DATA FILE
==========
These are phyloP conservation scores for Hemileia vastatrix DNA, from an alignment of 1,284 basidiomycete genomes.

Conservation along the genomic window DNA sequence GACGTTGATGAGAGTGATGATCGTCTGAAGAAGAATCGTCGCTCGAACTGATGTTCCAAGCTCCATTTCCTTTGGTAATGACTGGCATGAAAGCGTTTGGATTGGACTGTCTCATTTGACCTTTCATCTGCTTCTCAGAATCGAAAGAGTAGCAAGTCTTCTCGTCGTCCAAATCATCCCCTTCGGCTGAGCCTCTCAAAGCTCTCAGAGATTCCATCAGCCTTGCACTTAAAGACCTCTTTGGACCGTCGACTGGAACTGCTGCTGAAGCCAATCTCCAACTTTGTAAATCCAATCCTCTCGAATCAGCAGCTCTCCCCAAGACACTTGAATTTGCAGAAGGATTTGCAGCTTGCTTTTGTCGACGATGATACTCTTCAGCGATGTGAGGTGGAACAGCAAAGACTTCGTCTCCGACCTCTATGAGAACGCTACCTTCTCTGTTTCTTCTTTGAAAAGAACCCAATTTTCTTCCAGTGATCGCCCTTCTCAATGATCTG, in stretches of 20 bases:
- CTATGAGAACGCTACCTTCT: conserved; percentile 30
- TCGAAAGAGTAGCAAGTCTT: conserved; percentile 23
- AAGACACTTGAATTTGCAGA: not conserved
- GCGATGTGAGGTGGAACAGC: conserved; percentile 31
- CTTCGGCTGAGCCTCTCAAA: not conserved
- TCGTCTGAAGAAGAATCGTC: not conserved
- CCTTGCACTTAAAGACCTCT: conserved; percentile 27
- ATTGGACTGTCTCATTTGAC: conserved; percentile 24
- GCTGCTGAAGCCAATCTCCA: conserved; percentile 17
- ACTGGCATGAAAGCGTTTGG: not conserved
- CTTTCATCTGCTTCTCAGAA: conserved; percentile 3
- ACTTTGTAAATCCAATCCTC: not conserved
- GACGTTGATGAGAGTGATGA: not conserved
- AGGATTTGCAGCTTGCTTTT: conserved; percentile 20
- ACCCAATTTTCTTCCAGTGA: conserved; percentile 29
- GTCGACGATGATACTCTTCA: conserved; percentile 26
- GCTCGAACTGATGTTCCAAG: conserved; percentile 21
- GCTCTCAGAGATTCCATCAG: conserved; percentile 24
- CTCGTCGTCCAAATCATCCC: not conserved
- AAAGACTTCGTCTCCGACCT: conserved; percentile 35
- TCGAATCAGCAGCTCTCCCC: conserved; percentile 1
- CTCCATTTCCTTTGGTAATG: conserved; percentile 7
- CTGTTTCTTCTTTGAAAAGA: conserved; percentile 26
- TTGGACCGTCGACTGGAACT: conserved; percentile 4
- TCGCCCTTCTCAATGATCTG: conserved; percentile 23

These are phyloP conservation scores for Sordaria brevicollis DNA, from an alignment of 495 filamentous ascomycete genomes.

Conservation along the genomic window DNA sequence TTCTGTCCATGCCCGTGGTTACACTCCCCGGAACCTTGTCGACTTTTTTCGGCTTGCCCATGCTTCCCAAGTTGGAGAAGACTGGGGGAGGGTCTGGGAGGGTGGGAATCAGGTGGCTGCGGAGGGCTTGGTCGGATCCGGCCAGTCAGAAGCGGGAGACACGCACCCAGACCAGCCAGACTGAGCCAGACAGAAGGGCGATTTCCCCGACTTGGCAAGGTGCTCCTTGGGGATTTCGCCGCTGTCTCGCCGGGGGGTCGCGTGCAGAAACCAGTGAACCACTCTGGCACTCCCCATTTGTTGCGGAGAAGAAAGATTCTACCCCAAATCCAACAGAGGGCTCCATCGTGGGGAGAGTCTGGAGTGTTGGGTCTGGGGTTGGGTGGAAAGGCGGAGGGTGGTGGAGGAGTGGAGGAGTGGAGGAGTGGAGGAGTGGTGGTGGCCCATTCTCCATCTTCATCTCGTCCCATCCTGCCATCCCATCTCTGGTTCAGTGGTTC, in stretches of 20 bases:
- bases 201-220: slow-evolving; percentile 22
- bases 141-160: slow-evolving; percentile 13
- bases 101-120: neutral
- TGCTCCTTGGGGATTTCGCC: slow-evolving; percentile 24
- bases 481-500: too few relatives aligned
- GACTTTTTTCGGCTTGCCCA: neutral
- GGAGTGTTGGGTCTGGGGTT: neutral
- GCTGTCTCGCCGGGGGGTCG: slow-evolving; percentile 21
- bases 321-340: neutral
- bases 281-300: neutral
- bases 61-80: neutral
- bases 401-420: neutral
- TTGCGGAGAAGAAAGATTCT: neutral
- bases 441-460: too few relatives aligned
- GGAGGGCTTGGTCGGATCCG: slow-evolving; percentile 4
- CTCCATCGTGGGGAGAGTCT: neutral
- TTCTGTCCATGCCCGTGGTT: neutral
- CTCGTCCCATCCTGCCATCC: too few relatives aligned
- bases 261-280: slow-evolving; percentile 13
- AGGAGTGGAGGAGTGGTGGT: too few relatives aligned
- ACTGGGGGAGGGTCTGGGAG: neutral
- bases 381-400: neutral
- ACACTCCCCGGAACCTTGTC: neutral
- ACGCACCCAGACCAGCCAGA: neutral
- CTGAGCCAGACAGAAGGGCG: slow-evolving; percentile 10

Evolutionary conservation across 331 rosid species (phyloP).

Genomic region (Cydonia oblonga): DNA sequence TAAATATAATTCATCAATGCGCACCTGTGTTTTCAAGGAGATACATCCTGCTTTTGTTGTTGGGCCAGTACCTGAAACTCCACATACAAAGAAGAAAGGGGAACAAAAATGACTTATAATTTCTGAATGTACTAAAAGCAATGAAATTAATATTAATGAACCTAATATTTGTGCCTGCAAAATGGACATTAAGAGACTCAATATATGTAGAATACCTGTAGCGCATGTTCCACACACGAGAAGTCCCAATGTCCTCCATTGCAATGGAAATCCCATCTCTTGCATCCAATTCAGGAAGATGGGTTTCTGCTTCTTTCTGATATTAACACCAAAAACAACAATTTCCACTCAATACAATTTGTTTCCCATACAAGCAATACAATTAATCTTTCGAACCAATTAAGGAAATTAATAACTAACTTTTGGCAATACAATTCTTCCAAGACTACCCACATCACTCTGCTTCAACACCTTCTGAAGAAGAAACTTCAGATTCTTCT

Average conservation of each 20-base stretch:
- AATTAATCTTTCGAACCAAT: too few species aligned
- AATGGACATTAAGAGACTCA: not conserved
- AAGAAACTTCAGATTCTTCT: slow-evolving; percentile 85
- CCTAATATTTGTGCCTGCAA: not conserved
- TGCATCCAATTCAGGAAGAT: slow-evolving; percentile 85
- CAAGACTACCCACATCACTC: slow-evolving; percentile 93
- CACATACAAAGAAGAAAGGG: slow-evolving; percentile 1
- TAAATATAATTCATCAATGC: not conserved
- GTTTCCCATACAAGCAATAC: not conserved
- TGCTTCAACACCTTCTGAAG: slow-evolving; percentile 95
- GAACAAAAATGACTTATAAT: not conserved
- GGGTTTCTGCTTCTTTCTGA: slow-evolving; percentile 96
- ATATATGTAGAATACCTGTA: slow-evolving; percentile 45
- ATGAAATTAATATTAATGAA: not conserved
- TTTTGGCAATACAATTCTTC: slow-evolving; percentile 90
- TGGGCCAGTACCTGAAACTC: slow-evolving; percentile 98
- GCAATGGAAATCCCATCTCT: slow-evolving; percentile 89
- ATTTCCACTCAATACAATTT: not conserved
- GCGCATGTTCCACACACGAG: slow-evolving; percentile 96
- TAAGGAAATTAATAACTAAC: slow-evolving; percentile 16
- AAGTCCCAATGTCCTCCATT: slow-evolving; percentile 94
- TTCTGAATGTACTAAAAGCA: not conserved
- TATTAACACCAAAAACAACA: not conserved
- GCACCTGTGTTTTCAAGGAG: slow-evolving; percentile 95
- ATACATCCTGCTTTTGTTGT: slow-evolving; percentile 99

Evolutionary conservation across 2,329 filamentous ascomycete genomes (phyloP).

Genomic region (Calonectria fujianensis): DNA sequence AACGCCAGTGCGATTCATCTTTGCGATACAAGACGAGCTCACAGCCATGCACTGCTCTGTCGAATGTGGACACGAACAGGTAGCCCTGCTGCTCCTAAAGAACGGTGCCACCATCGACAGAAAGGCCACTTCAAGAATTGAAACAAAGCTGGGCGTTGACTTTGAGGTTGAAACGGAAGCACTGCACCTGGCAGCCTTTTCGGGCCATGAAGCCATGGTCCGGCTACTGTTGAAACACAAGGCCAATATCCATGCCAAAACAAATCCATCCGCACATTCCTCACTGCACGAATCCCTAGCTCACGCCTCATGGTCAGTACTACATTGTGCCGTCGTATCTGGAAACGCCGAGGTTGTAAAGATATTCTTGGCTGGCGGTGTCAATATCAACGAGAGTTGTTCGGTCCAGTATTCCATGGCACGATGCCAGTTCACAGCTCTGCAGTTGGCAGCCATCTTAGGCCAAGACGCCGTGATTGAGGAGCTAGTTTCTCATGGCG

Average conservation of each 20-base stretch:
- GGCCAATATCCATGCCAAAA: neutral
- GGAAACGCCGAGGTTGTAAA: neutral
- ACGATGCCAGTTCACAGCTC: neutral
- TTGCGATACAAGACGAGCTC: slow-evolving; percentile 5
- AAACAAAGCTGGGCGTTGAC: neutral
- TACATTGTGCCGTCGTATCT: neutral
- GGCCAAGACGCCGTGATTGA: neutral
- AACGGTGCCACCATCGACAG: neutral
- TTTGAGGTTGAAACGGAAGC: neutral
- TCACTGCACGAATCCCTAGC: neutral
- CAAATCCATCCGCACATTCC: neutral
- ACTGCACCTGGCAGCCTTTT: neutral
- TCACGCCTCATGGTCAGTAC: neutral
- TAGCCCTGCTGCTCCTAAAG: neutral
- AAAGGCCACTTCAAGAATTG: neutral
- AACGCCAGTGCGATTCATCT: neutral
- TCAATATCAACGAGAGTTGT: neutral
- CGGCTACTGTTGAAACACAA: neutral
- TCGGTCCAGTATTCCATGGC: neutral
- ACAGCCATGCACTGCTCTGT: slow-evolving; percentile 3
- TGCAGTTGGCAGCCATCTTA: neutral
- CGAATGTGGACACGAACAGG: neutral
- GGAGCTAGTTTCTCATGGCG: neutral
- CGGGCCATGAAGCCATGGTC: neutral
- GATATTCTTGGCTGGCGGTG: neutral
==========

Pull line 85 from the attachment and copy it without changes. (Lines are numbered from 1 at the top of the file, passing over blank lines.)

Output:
Average conservation of each 20-base stretch: